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That common ground? Education, marriage and family in middle-class, urban India.

Author: Anjali Kothari; University of London. Institute of Education,
Publisher: [Great Britain] : Institute of Education (University of London), 2013.
Dissertation: Thesis (Ph.D.)--Institute of Education (University of London), 2013.
Edition/Format:   Thesis/dissertation : Document : Thesis/dissertation   Computer File : English
Summary:
In the early 1990s, India liberalised its economy and subsequently its television market, signalling a deeper integration into the global economy. This study examines how a group of women from urban, middle-class backgrounds have responded to the widening educational and economic opportunities and cultural changes that followed. Data were gathered through life history interviews with twenty-seven participants: ten  Read more...
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Details

Material Type: Document, Thesis/dissertation
Document Type: Book, Computer File
All Authors / Contributors: Anjali Kothari; University of London. Institute of Education,
OCLC Number: 852805641
Description: 1 online resource.

Abstract:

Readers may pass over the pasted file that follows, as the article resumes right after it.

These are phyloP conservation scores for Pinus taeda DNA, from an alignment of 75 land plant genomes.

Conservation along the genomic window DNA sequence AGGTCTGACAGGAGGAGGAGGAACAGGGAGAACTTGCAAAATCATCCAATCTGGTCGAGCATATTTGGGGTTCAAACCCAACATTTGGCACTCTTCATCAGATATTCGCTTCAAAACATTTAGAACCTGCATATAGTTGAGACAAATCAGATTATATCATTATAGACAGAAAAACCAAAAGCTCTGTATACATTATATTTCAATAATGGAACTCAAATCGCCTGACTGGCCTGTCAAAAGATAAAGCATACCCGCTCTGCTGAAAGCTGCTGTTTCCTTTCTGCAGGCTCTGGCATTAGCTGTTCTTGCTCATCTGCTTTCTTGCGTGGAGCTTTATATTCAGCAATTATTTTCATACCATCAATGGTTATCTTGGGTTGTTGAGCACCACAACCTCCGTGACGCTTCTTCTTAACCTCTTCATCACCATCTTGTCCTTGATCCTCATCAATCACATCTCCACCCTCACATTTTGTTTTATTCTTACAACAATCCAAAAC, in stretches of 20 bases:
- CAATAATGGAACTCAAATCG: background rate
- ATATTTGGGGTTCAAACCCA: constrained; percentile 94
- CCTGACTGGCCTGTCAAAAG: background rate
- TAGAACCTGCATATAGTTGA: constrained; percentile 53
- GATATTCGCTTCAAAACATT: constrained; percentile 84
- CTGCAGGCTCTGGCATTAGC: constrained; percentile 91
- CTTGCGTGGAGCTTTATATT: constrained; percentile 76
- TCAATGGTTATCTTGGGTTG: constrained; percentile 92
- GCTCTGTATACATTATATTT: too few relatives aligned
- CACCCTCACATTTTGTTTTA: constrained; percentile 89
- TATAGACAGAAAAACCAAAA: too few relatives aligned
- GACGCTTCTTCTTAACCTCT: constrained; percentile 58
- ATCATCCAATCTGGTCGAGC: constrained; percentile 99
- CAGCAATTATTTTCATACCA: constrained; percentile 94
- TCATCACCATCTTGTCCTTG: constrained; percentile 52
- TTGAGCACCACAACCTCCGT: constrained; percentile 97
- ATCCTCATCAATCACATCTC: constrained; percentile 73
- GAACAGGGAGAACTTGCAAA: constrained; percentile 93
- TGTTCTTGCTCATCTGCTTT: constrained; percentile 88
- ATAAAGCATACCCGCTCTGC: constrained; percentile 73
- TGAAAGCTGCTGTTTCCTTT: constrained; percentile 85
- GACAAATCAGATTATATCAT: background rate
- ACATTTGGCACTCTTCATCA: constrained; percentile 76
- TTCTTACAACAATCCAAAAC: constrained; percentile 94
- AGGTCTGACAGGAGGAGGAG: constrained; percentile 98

In the early 1990s, India liberalised its economy and subsequently its television market, signalling a deeper integration into the global economy. This study examines how a group of women from urban, middle-class backgrounds have responded to the widening educational and economic opportunities and cultural changes that followed. Data were gathered through life history interviews with twenty-seven participants: ten pairs of mothers and daughters in the city of Pune and seven young women in Mumbai. Data were analysed using Pierre Bourdieu's concepts of capital, habitus and field in order to explore individual and family strategies for social reproduction. Findings indicate that middle-class belonging for these Indian women is not an automatic result of economic wealth, education, employment or marriage. Their middle-class status involves a complicated set of choices, performances and practices relating to the kind of education they receive, marriage to the 'right' kind of man by a certain age and, for the younger generation of women, participation in the global economy through appropriate professions. Participants in Mumbai, the so-called 'modem girls', work in the outsourcing industry. Their jobs allow economic mobility but have led to struggles associated with derogatory societal views due to their nightshift work and its perceived links with sexual freedom. These women seek to reinvent expectations of 'good' middle-class womanhood, by providing financial support to other family members or through religious observances. The role of the media in shaping discourses of marriage, mothering and contemporary Indian womanhood is also examined and reveals how young women are required to embody a range of contradictions; for example, as sexually appealing yet virtuous, independent yet family-oriented women. The symbolic capital both generations accrue as educated individuals who prioritise the family cements their position as respectable, middle-class women while engaging with the economic and cultural shifts that have come with liberalisation.

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